Loading... Please wait...

Our Newsletter

Power Box Rake Attachments Are a Step Above Ordinary Box Blades or Graders

Posted on 22nd Jul 2013 @ 2:44 PM

The power box rake attachment is a versatile landscape tool that grew out of the traditional box blade or box grader that is typically mounted on the three-point hitch of a mid-sized tractor. The blade edge of these units is fixed, or static, and grades the material in front of the blade, similar to a bulldozer blade. However, the “blade edge” on a power box rake is actually live, or active, using a rotating steel tube — called a roller — with many carbide teeth aligned in multiple rows across its surface to move the material.

“The secret weapon of the power box rake is that the carbide-toothed roller is spinning just below the surface of the working grade,” states Stephen Kingsley, market manager for Paladin Attachments. “The spinning roller pulverizes, lifts and gathers everything in its path. Objects like rocks or sticks that are too large to fit between the roller and the adjustable barrier are forced either to the side in a windrow or carried along to the grading end as hedge-rowed excess material — often referred to as overburden. The power box rake requires much less tractive effort from the carrier, as the spinning roller is moving the overburden out in front of the roller itself. Less tractive effort from the carrier translates to less wear and tear on the machine and less fuel consumption.”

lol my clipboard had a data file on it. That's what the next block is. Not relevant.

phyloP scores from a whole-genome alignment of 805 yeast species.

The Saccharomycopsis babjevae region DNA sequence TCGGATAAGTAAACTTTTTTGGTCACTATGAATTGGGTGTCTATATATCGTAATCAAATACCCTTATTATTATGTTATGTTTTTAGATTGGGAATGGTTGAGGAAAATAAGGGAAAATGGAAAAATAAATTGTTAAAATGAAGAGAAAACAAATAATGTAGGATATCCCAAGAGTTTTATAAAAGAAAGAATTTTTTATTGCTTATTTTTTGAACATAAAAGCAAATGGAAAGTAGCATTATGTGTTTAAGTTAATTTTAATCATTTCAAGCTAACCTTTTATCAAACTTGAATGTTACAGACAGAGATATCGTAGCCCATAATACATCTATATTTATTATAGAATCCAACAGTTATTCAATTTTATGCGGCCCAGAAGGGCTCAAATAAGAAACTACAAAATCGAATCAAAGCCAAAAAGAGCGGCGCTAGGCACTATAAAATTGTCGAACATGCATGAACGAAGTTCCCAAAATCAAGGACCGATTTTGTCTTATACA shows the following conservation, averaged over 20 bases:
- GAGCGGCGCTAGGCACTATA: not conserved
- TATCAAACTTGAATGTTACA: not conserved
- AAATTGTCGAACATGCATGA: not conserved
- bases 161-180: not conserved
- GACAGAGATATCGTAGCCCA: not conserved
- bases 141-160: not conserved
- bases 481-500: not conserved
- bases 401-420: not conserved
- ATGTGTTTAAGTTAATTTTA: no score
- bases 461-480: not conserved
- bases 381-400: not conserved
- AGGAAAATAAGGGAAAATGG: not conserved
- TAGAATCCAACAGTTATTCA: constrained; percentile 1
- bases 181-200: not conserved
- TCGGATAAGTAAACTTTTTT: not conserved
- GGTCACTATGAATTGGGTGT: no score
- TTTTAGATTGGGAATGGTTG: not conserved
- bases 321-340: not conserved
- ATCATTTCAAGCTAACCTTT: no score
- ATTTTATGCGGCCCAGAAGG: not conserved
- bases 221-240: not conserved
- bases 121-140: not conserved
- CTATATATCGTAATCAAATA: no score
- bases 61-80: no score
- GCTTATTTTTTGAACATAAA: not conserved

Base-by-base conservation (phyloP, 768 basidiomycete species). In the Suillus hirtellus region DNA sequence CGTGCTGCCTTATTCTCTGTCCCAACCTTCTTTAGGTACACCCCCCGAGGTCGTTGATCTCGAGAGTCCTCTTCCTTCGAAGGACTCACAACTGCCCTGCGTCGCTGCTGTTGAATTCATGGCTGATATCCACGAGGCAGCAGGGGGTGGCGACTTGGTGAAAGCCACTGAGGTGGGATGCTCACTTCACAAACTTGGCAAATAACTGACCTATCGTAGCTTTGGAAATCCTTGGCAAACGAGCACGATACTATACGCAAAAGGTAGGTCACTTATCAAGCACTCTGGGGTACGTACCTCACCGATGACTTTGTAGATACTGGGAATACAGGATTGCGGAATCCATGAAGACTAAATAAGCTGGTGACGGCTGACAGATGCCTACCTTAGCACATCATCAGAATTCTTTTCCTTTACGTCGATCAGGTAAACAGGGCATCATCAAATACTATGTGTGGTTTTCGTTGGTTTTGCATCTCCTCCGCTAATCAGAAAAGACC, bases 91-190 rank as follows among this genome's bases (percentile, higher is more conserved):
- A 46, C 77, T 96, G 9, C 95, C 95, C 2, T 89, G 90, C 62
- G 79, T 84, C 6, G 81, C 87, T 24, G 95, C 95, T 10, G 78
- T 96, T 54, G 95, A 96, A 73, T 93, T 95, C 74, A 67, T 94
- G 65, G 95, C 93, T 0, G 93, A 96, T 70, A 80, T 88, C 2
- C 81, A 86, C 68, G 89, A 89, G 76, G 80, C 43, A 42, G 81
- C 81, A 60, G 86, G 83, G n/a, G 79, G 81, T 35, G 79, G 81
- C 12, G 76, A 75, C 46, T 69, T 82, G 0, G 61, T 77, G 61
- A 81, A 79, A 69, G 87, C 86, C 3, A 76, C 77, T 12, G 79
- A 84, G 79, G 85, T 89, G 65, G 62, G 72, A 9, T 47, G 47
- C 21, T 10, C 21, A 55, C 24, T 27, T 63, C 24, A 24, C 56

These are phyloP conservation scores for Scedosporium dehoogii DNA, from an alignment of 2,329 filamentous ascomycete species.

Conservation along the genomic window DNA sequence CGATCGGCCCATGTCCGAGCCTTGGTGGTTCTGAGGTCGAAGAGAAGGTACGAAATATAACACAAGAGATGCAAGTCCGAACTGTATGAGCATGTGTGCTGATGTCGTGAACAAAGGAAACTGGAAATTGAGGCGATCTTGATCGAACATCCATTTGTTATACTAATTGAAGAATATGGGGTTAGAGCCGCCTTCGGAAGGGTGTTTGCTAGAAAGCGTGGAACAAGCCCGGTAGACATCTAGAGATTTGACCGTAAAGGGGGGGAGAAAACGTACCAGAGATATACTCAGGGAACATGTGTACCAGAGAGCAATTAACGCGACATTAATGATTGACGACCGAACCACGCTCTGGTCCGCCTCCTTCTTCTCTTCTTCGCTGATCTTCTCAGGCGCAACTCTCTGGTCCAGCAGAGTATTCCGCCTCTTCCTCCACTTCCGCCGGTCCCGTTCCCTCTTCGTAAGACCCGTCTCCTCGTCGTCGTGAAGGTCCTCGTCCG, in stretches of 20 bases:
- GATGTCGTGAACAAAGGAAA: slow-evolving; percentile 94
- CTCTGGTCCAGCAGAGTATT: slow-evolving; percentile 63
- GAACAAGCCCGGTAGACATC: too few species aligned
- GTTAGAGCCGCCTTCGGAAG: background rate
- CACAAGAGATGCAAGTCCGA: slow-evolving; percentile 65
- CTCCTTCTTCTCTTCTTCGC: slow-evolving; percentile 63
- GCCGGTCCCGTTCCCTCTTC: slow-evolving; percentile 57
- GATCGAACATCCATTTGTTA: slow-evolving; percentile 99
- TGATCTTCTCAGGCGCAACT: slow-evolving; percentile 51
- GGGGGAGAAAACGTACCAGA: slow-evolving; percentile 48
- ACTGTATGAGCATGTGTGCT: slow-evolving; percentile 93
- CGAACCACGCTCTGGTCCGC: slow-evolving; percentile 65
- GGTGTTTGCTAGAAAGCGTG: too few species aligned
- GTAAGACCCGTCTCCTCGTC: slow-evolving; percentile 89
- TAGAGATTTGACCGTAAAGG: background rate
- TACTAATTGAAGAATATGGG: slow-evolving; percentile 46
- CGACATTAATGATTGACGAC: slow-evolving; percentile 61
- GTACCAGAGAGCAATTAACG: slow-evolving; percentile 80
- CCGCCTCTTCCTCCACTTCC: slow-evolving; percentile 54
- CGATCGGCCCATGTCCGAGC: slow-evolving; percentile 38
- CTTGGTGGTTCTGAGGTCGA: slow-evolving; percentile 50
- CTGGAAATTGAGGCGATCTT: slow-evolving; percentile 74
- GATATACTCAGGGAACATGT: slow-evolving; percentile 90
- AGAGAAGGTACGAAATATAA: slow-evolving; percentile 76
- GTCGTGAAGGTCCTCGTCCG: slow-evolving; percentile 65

A traditional box blade merely scrapes or drags the material, bringing the good materials along with the bad. The power box rake lifts and forces a wave of overburden to be raked through the carbide teeth on the powered roller and up against the resistance of an adjustable mold board, called a barrier. The attachment also employs box ends to carry, control and direct the overburden as desired for the specific application. In some cases, these box ends are fixed to protect hydraulic motor drives or adjustable and positional to add flexibility to the rake. The powered roller is what gives the power box rake its name.

One Attachment with Many Uses
Power box rake attachments are compatible with skid steer loaders or tractor three-point hitch applications. They are extremely versatile and can be used to pulverize topsoil, remove debris, finish grade, spread fill and topsoil, recondition hard soils, change grade, thatch turf areas and mix and homogenize top soils. Once the power box rake has been properly set up and adjusted, even a less experienced operator can successfully produce a model site prep and seedbed. Unlike other vegetation removal methods that tend to remove much of the workable top soil along with the vegetation, the power box rake will use the spinning carbide teeth to loosen most of the soil that is captured in the roots of the vegetation. Power box rakes are very effective at removing vegetation from turf areas. Many contractors even find the power box rake useful for drying out muddy jobsites and rejuvenating old turf.

The power box rakes are most often used in the light construction field by contractors involved in finish grading, site preparation, erosion control, sports turf and turf construction. They recognize that the inherent value of a power box rake allows them to easily replace three or four workers on the ground with hand rakes. Contractors in the residential asphalt construction field find that the power box rake is invaluable for sloping or level-grading driveways and bike trail paths. They use the attachment to knock down the high areas, fill in the low spots and pulverize the materials to the size of particle that they choose for proper compaction.